Slip and slide.
It's a hoot on a hot summer's day.
Unfortunately, it’s also what happens to a child’s social and academic skills when school doors close for the summer. Ask any teacher, they’ll tell you kids lose as much as two months of reading and math skills in the weeks between the last and first days of school. Research shows most kids lose a bit over the summer, but low-income kids lose the most because they lack engaging summer activities. Many of those same kids also miss out on healthy meals.
Each summer, local children from low-income families can go to area day camps through stipends made possible by charitable gifts to Project GRACE. We in turn give that money to area camps, including a $2,500 gift to Scarborough Community Services.
We make that investment because at camp, children are in an environment that fosters belonging, acceptance, independence and relationships. This experience not only develops social skills, self-esteem and emotional intelligence, it builds future leaders. And kids get healthy meals and snacks to help keep them on track.
Kids will be heading back to school soon, but many families will struggle to provide the basics like backpacks, notebooks, paper, pens and pencils, rulers and glue sticks. With your help, we can ensure all kids start the first day of school ready to learn, prepared to succeed.
Easy as 1, 2,3 -- you can help a child start the school year prepared to succeed:
Drop off Locations
Scarborough Public Library
cPort Credit Union
Gorham Savings Bank
St Max Church (Monday, August 19th, 4-6 pm)
SUMMERFEST! FIREWORKS! FUN!
Friday, August 16th (5-10 pm)
We are a community who has always been quick to lend a hand to our neighbors experiencing a crisis or temporary setback. If you or a neighbor are a Scarborough resident and are without a paycheck because of the federal government shutdown, and need help with fuel assistance, food, or other essentials, please give us a call at 883-5111. (For resources for neighbors in other towns, call 211 Maine.)
- Use curtains or window shades -- open them when it's sunny so you can get solar gain, close them when the sun goes down or during extremely cold spells to add an extra layer of insulation between you and the frigid air outside -- need a quick, inexpensive fix? Try a pvc/plastic shower curtain liner! It can also help to put curtains on a tension rod on doors leading to the outside.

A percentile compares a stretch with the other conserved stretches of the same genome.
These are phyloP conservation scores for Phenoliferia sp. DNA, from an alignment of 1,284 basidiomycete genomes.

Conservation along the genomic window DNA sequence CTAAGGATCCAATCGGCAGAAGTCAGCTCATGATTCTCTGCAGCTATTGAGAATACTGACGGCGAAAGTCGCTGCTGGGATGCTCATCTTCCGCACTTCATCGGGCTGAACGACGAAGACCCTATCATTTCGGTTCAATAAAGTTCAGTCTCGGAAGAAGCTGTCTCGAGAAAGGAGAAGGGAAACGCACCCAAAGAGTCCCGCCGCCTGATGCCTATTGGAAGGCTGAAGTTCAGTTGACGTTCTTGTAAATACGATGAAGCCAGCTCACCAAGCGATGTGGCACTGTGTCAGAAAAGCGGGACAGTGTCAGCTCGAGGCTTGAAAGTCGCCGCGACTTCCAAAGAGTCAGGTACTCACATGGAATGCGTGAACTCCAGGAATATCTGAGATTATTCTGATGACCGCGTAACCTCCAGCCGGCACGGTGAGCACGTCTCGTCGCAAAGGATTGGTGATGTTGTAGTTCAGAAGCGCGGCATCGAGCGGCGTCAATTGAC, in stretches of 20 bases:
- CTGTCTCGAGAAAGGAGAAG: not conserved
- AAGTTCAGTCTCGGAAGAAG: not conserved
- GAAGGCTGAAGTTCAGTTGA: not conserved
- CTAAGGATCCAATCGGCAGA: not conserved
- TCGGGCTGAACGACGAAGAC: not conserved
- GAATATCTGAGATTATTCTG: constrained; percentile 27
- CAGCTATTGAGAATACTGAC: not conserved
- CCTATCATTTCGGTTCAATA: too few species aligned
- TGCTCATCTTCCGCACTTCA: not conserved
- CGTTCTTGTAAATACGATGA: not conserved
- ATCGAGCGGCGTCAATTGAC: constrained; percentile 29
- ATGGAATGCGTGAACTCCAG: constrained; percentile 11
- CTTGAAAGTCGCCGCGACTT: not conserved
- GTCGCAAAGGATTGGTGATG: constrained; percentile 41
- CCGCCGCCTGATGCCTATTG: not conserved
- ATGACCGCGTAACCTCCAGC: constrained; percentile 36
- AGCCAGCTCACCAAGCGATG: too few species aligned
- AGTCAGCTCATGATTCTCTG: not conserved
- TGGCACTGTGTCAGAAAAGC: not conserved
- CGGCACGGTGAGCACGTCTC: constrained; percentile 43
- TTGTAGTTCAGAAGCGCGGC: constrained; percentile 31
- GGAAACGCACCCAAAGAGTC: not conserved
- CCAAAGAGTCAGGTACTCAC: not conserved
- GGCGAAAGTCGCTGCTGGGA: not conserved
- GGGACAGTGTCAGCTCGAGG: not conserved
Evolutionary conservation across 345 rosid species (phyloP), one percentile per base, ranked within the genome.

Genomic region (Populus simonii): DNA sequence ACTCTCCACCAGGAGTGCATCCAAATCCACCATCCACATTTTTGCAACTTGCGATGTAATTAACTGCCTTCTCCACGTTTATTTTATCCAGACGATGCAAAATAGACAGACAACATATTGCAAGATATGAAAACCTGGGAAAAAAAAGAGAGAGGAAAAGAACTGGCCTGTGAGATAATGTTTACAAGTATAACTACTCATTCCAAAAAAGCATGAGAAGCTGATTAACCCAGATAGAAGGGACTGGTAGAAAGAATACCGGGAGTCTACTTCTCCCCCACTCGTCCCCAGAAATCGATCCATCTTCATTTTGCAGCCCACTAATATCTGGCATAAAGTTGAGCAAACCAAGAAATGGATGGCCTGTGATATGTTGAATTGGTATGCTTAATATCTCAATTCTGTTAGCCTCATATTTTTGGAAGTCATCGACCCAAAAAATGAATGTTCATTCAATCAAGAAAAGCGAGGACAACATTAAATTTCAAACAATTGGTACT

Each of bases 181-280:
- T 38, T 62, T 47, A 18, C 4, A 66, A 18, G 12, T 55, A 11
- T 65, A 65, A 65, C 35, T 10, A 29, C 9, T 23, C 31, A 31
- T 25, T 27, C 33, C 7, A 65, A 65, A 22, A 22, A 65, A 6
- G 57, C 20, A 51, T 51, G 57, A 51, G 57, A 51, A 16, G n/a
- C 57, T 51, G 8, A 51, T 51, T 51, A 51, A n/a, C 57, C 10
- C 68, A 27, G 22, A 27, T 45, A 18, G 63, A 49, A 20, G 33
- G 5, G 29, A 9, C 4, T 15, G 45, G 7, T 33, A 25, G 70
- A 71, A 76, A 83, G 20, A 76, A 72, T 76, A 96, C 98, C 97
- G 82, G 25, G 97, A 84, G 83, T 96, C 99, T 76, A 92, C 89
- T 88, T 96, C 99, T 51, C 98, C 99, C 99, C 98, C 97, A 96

- Close closet doors to keep more of the heat in the room.
- Wear layers - a fleece vest, sweater, or extra pair of warm socks can keep your body warmer, which is easier than keeping a whole room or house warmer.
- Allow air to circulate around baseboards and radiators -- make sure you aren't blocking all that heat by having a sofa or comfy armchair or bunch of stuff between the heat and the rest of the room and you.
- Keep your baseboards and radiators clean -- dusting and vacuuming regularly helps the heat move more easily.
- Be quick about entering or leaving your house -- and make sure you have all your things so you don't have to go back multiple times -- every time you open the door, you've made a 21 square-foot hole in the wall!
- Be heat smart -- if you want heat, raise the setting on the thermostat slowly and stop when you hear your furnace start -- sometimes a little blast of warmth is all you need.
- It's never too late to find out if there are air-leaks that can be fixed with a small investment -- adding foam insulation, caulking cracks, and well-placed insulation can add up over time to more heat and a smaller fuel bill, too.
- Using low-flow shower heads and installing programmable thermostats can also help you save on fuel and funds.
- Install a door sweep -- or make a door 'snake' -- to keep air from escaping under the sill (DIY: sew a long thin cloth tube of scrap fabric, fill it with dried rice, beans, or sand -- something heavy enough to keep it in place). It's amazing how even a small draft can make a room a lot colder, so if you can cut that bit of air out it immediately makes a difference.
- Keep blankets and lap rugs handy and use them. When we sit, our circulation slows down. Keeping a throw blanket over your lap while you're knitting or watching TV can improve your comfort levels without turning up the thermostat.
- Watch your thermostat, and put it down at night or when you leave the house -- some studies show turning your thermostat down by 1° could cut your heating bill by as much as 5%.
Here are a couple tips that might keep your pipes from freezing:
Together we can help our neighbors have a more joyful holiday season. We are hearing from families who are worried about how they'll keep their homes warm, put food on the table, and make sure their kids find a few items under the tree. We also collect items like soaps and shampoos, gift cards, and mittens... Can we count on your help this holiday season?
DATES: Thanksgiving Baskets needed Mon. 11/19
Christmas presents for kids needed Mon. 12/10
Please RSVP HERE TO TELL US HOW YOU CAN HELP
There are several ways to lend a hand: build a Thanksgiving food basket, fulfill a child's holiday wish, sponsor a giving tree, keep a neighbor's home warm this Winter.
The Hive is Buzzzzzing...
Thank you, Sponsors!
Through their Better Neighbor Fund, Town & Country Federal Credit Union makes grants to non-profits, charitable organizations and community groups across Southern Maine to support initiatives that improve the community. Grant recipients are nominated and selected by the public through an online voting process -- and Project GRACE was just voted one of 25 finalists!!
VOTING STARTS OCTOBER 1st
The Town & Country’s Better Neighbor Fund gives away a total of $25,000 to eight non-profits across Cumberland and York Counties to support good works in the community. Since 2010, Town & Country has given away $200,000 to support 64 local initiatives through the Better Neighbor Fund.
Neighbors Helping Neighbors
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